PROMPT Study: Results
After 6 months, approximately 10% of patients in the methotrexate group met criteria for an RA diagnosis, compared with approximately 30% in the placebo group ().
After 30 months, 40% of patients in the methotrexate group and 53% in the placebo group progressed to RA. All patients in the placebo group who progressed to RA did so during the first year, compared with only 50% of patients in the methotrexate group.
Most patients showed no change in radiographic progression, as determined by Sharp/van der Heijde score (73% in the placebo group and 88% in the methotrexate group). However, a greater percentage of patients in the placebo group showed some progression of disease above the smallest detectable change (27.5% vs 11.8%; P = .046).
RESULTS BY PRESENCE OF ACPA
The benefits of methotrexate were more pronounced for ACPA-positive patients. A total of 14 of the 15 ACPA-positive patients who received placebo progressed to RA, compared with 8 of the 12 who received methotrexate (hazard ratio, 4.9; 95% CI, 1.88-12.79; P <.001). Only 2 of the 12 ACPA-positive patients receiving methotrexate achieved remission, suggesting that methotrexate did not induce remission but rather delayed the onset of RA. Despite the low rate of remission in patients who received methotrexate, the results show that early treatment can have an impact on disease progression of ACPA-positive patients.
Economic Implications of Treating Patients With UA
RA is associated with costs not only to the healthcare system but to the patient and society through lost productivity and reduced quality-adjusted life-years.24 A recent European study estimated the overall mean annual costs of RA at €14,906- including costs to healthcare, patients and family, and productivity.25 In the United States, excess healthcare costs associated with RA are estimated at $8.4 billion while other costs attributable to RA are an additional $10.9 billion (2005 US dollars)- 33% of these costs are allocated to employers, 28% to patients, 20% to the government, and 19% to caregivers.26 Any effort to significantly reduce the burden of this condition must focus on decreasing the number of patients who progress to RA.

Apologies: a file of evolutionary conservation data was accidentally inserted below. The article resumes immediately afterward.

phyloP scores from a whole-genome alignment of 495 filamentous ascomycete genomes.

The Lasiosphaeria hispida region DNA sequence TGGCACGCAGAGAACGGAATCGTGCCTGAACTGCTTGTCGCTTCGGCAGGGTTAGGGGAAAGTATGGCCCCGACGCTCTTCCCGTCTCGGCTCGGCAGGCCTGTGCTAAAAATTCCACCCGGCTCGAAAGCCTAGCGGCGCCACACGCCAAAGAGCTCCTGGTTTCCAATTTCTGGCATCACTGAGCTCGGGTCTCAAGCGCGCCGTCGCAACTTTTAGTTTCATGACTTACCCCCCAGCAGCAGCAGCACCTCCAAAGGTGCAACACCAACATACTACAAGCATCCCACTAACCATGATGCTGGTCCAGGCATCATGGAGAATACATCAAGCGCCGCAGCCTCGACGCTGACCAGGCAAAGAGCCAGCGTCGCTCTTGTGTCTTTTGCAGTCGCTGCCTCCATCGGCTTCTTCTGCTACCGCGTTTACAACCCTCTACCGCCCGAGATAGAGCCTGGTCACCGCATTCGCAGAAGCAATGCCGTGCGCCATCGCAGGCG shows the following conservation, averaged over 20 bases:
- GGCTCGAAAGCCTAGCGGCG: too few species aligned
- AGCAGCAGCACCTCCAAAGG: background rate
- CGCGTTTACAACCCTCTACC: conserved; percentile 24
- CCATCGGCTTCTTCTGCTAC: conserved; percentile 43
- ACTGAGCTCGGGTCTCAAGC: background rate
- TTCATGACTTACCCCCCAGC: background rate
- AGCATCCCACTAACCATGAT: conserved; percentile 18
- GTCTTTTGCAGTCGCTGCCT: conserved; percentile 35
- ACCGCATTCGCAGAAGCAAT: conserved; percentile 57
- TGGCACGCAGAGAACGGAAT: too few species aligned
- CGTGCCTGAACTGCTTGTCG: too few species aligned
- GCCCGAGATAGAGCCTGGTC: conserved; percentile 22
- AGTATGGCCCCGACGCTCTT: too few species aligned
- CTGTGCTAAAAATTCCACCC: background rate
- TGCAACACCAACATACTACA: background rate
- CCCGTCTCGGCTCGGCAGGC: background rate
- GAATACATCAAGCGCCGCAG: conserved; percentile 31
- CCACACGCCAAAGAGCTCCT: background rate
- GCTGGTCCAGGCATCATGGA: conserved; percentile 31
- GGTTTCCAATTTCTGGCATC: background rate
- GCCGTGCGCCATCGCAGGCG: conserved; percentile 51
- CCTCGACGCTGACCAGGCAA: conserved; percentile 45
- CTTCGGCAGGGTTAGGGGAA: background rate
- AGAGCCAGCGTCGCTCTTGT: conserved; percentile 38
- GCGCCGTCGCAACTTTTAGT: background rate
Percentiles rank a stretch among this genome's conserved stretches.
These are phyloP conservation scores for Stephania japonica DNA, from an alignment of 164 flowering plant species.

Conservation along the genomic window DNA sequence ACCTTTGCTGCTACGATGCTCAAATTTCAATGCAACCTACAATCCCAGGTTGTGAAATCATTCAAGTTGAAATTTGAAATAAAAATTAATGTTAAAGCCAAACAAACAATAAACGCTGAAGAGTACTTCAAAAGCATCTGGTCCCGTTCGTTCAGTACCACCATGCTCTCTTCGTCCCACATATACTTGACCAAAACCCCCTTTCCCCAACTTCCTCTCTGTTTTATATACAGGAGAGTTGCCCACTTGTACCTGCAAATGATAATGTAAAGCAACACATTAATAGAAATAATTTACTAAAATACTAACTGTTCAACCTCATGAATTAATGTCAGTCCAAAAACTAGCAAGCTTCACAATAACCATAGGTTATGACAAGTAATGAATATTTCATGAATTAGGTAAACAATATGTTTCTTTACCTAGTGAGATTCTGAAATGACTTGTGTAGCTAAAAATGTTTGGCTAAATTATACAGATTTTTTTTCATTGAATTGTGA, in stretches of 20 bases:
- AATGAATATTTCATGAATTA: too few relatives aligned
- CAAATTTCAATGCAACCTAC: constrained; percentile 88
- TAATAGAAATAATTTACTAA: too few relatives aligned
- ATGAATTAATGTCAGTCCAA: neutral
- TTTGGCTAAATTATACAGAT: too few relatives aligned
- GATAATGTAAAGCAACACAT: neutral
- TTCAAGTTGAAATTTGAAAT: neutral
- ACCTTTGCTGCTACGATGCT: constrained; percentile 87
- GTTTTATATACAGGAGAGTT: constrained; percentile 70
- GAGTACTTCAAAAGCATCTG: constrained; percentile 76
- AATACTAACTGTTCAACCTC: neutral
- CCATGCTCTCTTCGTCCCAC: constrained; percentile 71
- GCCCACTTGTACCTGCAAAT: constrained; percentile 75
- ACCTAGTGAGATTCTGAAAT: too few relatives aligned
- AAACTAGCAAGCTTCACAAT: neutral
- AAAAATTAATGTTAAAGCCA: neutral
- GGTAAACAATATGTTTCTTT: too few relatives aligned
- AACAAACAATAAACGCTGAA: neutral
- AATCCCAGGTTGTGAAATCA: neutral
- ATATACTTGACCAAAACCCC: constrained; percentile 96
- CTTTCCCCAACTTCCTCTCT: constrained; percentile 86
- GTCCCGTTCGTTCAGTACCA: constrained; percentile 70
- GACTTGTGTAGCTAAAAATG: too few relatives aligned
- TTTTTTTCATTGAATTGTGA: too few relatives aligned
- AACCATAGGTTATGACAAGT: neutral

The cost difference between managing patients with UA versus those with RA can be significant. A French study using 2003 data determined that the direct and indirect costs of UA and RA were €2424 and €5928, respectively ().27 Two strong predictors of higher costs overall were increased pain and the presence of RF. Although differences in the annual costs of UA and RA have been observed, more research is needed to fully understand the cost-effectiveness of early intervention in patients with UA and of screening patients with UA (ie, use of serologic assays) to identify those who would benefit from early therapy.
Therapeutic Options to Prevent or Delay UA to RA Progression
Few clinical trials have evaluated the use of antirheumatic agents to prevent the progression of UA to RA.
Methotrexate Versus Placebo